Next, we have the HTTP Node. It requires the most configuration, so let’s walk through it.

Losant HTTP Workflow Node Configuration

Let’s break down the HTTP Node configuration. We’re making a POST request to the address:

  • <name-of-influx-container> is the name of the InfluxDB container that you used in Part 2 with the --name flag in the Docker run command. In this case, --name influxdb was used so our address is http://influxdb:8086
  • org is the name of the org we created in Part 3, or “Losant-Example”
  • bucket is the name of the bucket we created in Part 3, or “environmental-data”

Note: For more information about the InfluxDB API, check out their documentation, specifically the Write Data API.

In the Request Headers, we need an Authorization token, which you can create by going back to the InfluxDB UI and clicking Data:

InfluxDB navigation menu with the Data tab highlighted

Then, click “Tokens”:

InfluxDB Data screen with Tokens highlighted

Next, in the top right, click “Generate Token” and click “Read/Write Token”:

InfluxDB Token screen with Generate Token highlighted

Then, we want to scope the token to the bucket we created (it’s also a good idea to add a description for this token):

InfluxDB token generation configuration modal

Once you click Save, you will be taken to the main token screen again. Click the token you just created and click “Copy to Clipboard”:

InfluxDB token information modal

Now that the Authorization token is in your clipboard, go back to the HTTP Node configuration in Losant and paste it with Authorization as the name, and Token YOUR_TOKEN_HERE as the value. Your Authorization Request Header should look like this:

Losant HTTP Node authorization header information

For the body of the request, we are sending those two random values as temperature and humidity to InfluxDB as:

device,id={{deviceId}} temp={{data.temperature}},humidity={{data.humidity}}

This follows InfluxDB’s Line Protocol to insert data into the data store. For this example, device is the name we are giving to the measurement. id is a tag for that measurement. When different device IDs are used, InfluxDB will give you the ability to add dashboard cells for different devices by ID, or add cells that show multiple devices at once. temp and humidity, separated by a comma, are the field set for this reading.

In a case where your gateway is reading values from peripherals, you would add the ID of the peripheral to the payload and instead of referencing {{deviceId}}, you would reference the ID of the peripheral. Further, you could could leverage the #each template helper to add multiple lines for multiple different peripheral devices in one request.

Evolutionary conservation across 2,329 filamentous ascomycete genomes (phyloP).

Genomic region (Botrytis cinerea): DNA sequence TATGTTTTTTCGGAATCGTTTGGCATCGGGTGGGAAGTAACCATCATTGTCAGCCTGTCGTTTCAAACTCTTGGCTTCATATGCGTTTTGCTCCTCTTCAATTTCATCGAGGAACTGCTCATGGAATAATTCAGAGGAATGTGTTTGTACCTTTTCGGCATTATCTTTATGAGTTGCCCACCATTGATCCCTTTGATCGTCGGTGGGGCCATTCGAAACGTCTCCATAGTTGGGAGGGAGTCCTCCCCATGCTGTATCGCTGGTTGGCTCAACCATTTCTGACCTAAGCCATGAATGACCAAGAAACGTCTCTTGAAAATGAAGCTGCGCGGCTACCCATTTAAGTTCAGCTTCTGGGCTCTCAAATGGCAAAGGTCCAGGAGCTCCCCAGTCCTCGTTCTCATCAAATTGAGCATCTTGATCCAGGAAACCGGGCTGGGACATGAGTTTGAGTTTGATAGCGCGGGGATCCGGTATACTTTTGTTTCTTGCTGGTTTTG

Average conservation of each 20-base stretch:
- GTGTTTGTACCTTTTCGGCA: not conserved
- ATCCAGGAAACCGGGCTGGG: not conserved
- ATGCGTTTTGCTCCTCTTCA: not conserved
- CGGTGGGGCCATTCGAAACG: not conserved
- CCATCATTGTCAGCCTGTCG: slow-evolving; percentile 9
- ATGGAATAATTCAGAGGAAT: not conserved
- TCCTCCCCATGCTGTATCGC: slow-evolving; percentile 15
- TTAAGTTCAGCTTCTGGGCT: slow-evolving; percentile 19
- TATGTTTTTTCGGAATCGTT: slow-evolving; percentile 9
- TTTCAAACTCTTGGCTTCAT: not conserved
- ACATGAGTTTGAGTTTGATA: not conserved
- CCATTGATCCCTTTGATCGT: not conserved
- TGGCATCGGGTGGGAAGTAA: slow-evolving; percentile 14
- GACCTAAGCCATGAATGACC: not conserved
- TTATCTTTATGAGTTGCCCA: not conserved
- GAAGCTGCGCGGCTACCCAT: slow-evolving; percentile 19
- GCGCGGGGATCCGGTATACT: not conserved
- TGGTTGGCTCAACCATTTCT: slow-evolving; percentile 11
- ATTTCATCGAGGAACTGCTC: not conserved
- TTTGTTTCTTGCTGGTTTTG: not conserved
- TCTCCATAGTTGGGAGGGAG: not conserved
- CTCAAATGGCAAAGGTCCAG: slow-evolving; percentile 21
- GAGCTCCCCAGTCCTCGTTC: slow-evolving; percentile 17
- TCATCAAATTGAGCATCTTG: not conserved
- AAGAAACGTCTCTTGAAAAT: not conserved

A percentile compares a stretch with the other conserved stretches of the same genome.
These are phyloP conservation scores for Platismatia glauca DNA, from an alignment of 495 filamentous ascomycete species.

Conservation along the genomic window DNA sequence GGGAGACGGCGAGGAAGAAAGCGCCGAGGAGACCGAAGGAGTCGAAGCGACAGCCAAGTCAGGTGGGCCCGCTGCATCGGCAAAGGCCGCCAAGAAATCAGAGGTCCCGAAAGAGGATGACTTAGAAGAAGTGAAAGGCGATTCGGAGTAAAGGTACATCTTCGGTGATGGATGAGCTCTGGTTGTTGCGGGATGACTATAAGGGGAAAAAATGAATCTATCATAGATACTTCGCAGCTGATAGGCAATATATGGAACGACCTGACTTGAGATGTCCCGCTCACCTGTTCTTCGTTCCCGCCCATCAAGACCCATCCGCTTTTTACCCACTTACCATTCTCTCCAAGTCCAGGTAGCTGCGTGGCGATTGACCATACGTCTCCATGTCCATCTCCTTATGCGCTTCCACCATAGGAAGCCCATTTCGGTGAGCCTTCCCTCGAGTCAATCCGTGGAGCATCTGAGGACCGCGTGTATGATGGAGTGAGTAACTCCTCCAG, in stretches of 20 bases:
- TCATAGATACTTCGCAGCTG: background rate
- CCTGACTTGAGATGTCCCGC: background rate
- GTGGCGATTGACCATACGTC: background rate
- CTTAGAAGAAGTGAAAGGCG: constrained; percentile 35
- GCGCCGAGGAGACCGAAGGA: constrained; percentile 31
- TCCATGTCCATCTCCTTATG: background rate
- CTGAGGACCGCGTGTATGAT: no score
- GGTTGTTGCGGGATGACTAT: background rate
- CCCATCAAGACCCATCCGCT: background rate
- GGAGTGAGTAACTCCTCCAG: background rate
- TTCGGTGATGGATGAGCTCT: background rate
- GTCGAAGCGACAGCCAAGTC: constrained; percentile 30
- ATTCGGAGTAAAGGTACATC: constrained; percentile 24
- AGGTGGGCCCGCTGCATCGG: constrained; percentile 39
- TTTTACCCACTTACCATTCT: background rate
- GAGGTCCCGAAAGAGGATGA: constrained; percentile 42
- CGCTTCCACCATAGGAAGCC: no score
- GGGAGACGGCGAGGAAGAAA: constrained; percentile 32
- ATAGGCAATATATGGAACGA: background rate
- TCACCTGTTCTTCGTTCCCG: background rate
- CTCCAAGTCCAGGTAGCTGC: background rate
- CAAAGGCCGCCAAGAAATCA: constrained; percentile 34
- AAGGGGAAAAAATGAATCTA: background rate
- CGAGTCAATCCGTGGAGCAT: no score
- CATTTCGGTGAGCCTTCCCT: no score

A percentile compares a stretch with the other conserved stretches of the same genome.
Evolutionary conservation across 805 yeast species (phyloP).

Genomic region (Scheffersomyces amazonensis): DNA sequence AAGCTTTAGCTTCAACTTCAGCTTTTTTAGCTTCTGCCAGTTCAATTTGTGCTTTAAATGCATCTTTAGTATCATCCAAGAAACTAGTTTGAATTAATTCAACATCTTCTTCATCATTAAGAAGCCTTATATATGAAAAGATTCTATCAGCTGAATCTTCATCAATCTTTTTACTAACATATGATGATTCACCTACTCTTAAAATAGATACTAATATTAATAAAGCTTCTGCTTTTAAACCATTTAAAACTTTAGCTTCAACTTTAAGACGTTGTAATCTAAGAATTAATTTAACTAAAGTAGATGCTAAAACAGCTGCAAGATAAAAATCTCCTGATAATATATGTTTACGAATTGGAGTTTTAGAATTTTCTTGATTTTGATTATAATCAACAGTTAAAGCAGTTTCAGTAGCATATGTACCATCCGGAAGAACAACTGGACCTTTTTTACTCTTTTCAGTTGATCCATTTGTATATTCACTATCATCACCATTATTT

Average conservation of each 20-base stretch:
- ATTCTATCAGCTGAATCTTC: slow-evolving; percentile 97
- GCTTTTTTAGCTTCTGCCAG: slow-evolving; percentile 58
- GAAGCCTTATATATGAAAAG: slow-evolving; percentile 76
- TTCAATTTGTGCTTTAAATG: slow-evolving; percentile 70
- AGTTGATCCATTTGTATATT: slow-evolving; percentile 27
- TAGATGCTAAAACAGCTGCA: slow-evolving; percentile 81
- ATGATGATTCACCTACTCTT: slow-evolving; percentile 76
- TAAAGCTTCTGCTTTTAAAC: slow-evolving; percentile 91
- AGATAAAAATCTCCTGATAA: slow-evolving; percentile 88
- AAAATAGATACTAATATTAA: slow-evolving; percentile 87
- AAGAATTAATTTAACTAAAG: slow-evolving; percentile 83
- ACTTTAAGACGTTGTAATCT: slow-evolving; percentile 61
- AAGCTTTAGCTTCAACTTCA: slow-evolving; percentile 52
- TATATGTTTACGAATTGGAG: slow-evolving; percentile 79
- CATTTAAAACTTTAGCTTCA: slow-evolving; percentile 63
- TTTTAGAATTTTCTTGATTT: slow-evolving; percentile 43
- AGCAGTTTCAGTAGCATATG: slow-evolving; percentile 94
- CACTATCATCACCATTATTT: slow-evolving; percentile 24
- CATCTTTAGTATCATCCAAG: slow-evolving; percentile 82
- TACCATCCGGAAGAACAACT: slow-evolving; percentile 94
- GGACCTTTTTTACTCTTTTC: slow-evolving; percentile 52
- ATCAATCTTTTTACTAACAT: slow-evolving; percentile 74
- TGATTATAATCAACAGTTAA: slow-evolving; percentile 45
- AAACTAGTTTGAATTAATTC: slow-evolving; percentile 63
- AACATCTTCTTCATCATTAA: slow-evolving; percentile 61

This HTTP Node configuration and body syntax are the cornerstones of this workflow. Once you have this working, you can reuse this HTTP Node in multiple workflows to send specific data to an InfluxDB Bucket. You can even create separate buckets in InfluxDB to categorize your data.

Next, we’ll see how we can create and access InfluxDB Dashboards right from the edge.

Part 5: Building an InfluxDB Dashboard

Next, let’s create a dashboard. You can do this by going back to the main screen or by clicking “Boards” in the left-side navigation:

InfluxDB navigation menu with Boards highlighted

Then, click “Create Dashboard”:

InfluxDB Dashboard page with Create Dashboard highlighted

In the top left, where it says “Name this Dashboard”, let’s name it “Temperature & Humidity.” Then, underneath, click “Add Cell”:

InfluxDB dashboard name highlighted

For this example, we’re going to create a Graph cell, making sure that the environmental-data bucket is selected. Then, check the box for device, the boxes for humidity and temperature, the box for the ID of the device reporting its data, choosing the last aggregate function, and finally click submit, which will set the query used for this dashboard cell. Your modal should look something like this:

InfluxDB dashboard cell configuration modal with options highlighted

Your dashboard should now look similar to this (you may need to press the Virtual Button a few times in your edge workflow to send data to InfluxDB):

InfluxDB dashboard with data populated in dashboard cell

Part 6: Accessing an InfluxDB Dashboard

To access the dashboard you just created, while on the same network as the device running InfluxDB go to the URL of the dashboard on a different machine. Once you press enter, you will be taken to this screen:

InfluxDB login page